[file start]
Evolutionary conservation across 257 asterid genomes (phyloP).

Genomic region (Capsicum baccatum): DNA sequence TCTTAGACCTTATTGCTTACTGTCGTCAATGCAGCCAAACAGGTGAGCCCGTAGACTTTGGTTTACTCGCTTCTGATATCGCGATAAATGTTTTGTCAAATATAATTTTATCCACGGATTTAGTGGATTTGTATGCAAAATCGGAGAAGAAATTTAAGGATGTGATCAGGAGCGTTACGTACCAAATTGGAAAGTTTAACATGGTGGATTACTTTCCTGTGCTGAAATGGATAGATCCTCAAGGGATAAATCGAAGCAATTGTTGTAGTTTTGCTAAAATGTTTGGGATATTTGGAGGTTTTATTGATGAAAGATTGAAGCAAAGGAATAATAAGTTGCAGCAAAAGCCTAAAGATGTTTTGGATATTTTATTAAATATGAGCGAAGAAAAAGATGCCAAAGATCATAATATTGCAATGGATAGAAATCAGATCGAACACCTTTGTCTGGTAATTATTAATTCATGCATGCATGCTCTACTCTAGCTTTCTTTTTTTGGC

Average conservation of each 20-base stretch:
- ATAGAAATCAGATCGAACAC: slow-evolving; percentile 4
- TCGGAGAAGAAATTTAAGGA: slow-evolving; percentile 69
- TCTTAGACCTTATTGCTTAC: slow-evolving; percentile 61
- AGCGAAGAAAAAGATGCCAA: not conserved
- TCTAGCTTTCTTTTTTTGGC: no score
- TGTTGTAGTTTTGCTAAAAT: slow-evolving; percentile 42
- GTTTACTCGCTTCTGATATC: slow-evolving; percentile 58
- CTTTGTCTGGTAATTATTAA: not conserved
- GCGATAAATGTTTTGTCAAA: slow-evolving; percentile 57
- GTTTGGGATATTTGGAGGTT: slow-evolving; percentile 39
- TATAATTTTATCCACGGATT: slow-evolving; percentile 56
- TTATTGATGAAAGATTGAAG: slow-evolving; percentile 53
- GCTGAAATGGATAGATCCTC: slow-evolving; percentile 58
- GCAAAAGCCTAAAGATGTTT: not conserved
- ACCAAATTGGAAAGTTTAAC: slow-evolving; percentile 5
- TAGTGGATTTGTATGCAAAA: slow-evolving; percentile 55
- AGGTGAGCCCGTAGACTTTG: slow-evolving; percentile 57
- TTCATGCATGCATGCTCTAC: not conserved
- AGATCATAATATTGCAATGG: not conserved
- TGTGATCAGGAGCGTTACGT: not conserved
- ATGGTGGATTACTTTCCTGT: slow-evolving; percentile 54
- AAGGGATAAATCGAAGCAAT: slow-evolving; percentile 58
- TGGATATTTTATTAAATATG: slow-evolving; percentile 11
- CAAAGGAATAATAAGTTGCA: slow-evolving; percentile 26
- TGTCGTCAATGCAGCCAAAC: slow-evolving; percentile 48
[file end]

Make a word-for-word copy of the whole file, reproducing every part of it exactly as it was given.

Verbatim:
Evolutionary conservation across 257 asterid genomes (phyloP).

Genomic region (Capsicum baccatum): DNA sequence TCTTAGACCTTATTGCTTACTGTCGTCAATGCAGCCAAACAGGTGAGCCCGTAGACTTTGGTTTACTCGCTTCTGATATCGCGATAAATGTTTTGTCAAATATAATTTTATCCACGGATTTAGTGGATTTGTATGCAAAATCGGAGAAGAAATTTAAGGATGTGATCAGGAGCGTTACGTACCAAATTGGAAAGTTTAACATGGTGGATTACTTTCCTGTGCTGAAATGGATAGATCCTCAAGGGATAAATCGAAGCAATTGTTGTAGTTTTGCTAAAATGTTTGGGATATTTGGAGGTTTTATTGATGAAAGATTGAAGCAAAGGAATAATAAGTTGCAGCAAAAGCCTAAAGATGTTTTGGATATTTTATTAAATATGAGCGAAGAAAAAGATGCCAAAGATCATAATATTGCAATGGATAGAAATCAGATCGAACACCTTTGTCTGGTAATTATTAATTCATGCATGCATGCTCTACTCTAGCTTTCTTTTTTTGGC

Average conservation of each 20-base stretch:
- ATAGAAATCAGATCGAACAC: slow-evolving; percentile 4
- TCGGAGAAGAAATTTAAGGA: slow-evolving; percentile 69
- TCTTAGACCTTATTGCTTAC: slow-evolving; percentile 61
- AGCGAAGAAAAAGATGCCAA: not conserved
- TCTAGCTTTCTTTTTTTGGC: no score
- TGTTGTAGTTTTGCTAAAAT: slow-evolving; percentile 42
- GTTTACTCGCTTCTGATATC: slow-evolving; percentile 58
- CTTTGTCTGGTAATTATTAA: not conserved
- GCGATAAATGTTTTGTCAAA: slow-evolving; percentile 57
- GTTTGGGATATTTGGAGGTT: slow-evolving; percentile 39
- TATAATTTTATCCACGGATT: slow-evolving; percentile 56
- TTATTGATGAAAGATTGAAG: slow-evolving; percentile 53
- GCTGAAATGGATAGATCCTC: slow-evolving; percentile 58
- GCAAAAGCCTAAAGATGTTT: not conserved
- ACCAAATTGGAAAGTTTAAC: slow-evolving; percentile 5
- TAGTGGATTTGTATGCAAAA: slow-evolving; percentile 55
- AGGTGAGCCCGTAGACTTTG: slow-evolving; percentile 57
- TTCATGCATGCATGCTCTAC: not conserved
- AGATCATAATATTGCAATGG: not conserved
- TGTGATCAGGAGCGTTACGT: not conserved
- ATGGTGGATTACTTTCCTGT: slow-evolving; percentile 54
- AAGGGATAAATCGAAGCAAT: slow-evolving; percentile 58
- TGGATATTTTATTAAATATG: slow-evolving; percentile 11
- CAAAGGAATAATAAGTTGCA: slow-evolving; percentile 26
- TGTCGTCAATGCAGCCAAAC: slow-evolving; percentile 48